Recorded: 20 Aug 2003
In those respects, my main contribution I think is that I produced a large umber of graduate students. I think close to thirty people of my students have received their PhDs. And one is Arne Stenlund who is here in Cold Spring Harbor.
I think the question is very complicated. Number one you need to select good students, which is difficult. Sometimes you find that the student you really fought to have in your team turned out to be the greatest disaster. And you really don’t learn what and what—and, of course, there are ways to sort out some, but there’s always surprises. But I think that is very important.
But otherwise I think the important thing is to create an interesting atmosphere, inspiring atmosphere in the lab. And to be a coach, again I think there’s quite a bit a resemblance with sports and doing good science. There are no compromises in quality. And for us in Sweden it’s the research frontier which is that you have to be, and that there is nothing like local standards of science. It’s the international measure that counts.
And, of course, I mean to be a visionary too. To know what will be the important things to do for the future.
I mean the big difference in Sweden is that the working horse in science in Sweden is the graduate student, whereas here it is the postdoc. And that makes it, I think, both positive and negative. The negative thing is that it’s more difficult to take risks. I mean the grad students need to finish in four years, so you give them very difficult and uncertain projects than you may get into trouble. So I think that to kind of sort out that compromises is a very important thing. For the mentor, I mean, to have a challenging project, but also is realistic.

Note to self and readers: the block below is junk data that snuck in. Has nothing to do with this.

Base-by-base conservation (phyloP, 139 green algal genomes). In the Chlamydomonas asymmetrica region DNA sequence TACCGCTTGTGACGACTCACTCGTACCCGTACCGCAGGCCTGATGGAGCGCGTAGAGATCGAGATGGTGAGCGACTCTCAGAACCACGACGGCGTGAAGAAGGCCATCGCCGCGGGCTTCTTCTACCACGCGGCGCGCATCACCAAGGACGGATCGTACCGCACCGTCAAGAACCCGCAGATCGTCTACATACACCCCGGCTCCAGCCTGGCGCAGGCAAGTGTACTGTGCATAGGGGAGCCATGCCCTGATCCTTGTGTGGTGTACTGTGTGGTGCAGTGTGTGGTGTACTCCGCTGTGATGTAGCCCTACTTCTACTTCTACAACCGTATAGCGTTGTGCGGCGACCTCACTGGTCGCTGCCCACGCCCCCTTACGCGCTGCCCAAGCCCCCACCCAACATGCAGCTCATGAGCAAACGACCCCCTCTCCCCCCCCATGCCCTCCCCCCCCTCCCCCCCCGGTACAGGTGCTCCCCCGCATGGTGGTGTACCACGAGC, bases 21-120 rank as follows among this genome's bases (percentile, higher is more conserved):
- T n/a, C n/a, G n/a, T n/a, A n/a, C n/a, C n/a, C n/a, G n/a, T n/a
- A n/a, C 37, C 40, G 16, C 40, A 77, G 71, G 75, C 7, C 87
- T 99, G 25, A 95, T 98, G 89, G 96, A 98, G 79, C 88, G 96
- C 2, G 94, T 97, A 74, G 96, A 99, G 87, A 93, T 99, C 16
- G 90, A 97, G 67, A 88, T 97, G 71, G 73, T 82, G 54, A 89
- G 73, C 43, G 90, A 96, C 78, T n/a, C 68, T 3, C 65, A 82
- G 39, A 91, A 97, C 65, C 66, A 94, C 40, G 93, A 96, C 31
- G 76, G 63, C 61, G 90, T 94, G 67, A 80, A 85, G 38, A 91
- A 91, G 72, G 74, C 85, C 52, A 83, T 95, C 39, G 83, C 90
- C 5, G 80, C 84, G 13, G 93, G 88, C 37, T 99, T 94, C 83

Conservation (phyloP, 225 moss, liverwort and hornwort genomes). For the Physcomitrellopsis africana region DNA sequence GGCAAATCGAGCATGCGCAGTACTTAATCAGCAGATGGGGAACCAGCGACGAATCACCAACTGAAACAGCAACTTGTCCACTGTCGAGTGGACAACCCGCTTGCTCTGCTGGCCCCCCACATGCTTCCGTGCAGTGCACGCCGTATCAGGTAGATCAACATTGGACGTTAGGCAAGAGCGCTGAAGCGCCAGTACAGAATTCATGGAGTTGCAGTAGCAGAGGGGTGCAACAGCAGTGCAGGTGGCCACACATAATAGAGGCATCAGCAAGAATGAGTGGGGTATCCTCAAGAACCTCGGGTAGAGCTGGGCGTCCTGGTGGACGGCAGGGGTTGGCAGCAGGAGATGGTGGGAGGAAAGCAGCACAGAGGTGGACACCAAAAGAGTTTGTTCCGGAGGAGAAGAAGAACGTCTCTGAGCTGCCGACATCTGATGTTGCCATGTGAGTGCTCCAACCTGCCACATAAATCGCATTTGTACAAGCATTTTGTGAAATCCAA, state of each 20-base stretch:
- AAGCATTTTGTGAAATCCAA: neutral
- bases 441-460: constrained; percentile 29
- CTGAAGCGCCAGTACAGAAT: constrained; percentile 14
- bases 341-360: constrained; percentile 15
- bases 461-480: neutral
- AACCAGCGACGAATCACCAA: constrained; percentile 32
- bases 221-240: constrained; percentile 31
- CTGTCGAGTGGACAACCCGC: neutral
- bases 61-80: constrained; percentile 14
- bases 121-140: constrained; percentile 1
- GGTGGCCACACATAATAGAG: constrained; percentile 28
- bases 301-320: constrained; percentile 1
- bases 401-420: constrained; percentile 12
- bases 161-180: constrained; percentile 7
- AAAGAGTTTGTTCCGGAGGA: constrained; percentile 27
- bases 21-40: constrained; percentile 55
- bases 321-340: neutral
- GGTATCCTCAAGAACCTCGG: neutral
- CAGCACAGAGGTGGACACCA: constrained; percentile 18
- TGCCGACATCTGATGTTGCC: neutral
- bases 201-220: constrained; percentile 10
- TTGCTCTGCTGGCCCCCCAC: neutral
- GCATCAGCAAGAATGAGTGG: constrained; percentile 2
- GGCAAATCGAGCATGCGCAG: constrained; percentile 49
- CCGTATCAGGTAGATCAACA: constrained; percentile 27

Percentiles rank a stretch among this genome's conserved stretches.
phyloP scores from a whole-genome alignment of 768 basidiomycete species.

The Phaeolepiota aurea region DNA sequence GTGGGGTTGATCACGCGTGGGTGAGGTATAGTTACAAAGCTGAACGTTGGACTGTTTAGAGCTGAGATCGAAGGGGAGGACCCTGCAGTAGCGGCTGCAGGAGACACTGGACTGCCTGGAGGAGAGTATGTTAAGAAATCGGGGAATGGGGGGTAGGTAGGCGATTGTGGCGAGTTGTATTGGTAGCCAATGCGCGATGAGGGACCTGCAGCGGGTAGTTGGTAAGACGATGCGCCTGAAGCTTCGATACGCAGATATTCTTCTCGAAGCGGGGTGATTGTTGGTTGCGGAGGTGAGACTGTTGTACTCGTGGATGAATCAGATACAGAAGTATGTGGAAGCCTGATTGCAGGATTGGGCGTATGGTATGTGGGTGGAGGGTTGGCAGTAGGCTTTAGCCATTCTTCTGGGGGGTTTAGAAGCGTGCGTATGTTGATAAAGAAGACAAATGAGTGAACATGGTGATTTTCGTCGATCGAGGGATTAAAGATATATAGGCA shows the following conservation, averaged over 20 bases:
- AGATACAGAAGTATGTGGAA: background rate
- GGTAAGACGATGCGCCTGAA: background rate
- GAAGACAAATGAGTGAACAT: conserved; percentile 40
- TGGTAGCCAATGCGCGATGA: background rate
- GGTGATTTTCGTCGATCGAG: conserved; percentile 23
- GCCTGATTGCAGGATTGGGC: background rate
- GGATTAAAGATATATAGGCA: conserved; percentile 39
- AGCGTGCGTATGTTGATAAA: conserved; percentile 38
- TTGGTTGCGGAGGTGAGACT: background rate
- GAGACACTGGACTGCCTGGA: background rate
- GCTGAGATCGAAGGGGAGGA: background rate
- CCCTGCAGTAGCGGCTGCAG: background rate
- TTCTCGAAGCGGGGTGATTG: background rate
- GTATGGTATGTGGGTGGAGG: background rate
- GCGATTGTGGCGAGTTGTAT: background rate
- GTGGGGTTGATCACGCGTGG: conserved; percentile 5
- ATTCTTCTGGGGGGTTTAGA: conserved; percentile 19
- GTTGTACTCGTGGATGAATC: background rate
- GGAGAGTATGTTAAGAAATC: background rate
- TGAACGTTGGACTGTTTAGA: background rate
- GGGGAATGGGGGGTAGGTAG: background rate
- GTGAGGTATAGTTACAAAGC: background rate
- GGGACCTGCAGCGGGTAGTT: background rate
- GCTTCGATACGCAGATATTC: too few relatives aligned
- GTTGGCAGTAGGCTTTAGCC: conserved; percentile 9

Ulf Pettersson, geneticist and virologist, is the vice-president of the University of Upssala in Sweden, a professor of medical genetics, and a leader of a group on genetic disease in the Department of Genetics and Pathology. His scientific research is focused on finding genes linked with diseases such as multiple sclerosis and rheumatoid arthritis.
After finishing his medical degree in Sweden and his thesis on adenovirus proteins, he came to Cold Spring Harbor Laboratory. He worked as a postdoc alongside Joe Sambrook and Rich Roberts. He researched transcription and the methods by which to grow and extract adenovirus DNA and studied how to use restriction enzymes to map viral chromosomes. His work led to the understanding of how the chromosome is organized and how transcription takes place. In the 80’s he slowly altered his concentration from virology to genetics.
After leaving Cold Spring Harbor Laboratory in 1973 he became a professor of microbiology at the University of Uppsala and then chairman of the Department of Medical Genetics. He was a member of the Human Genome Organisation (HUGO) (1992-1998), and is currently a member of both the Finnish Academy of Sciences and the Royal Academy of Sciences.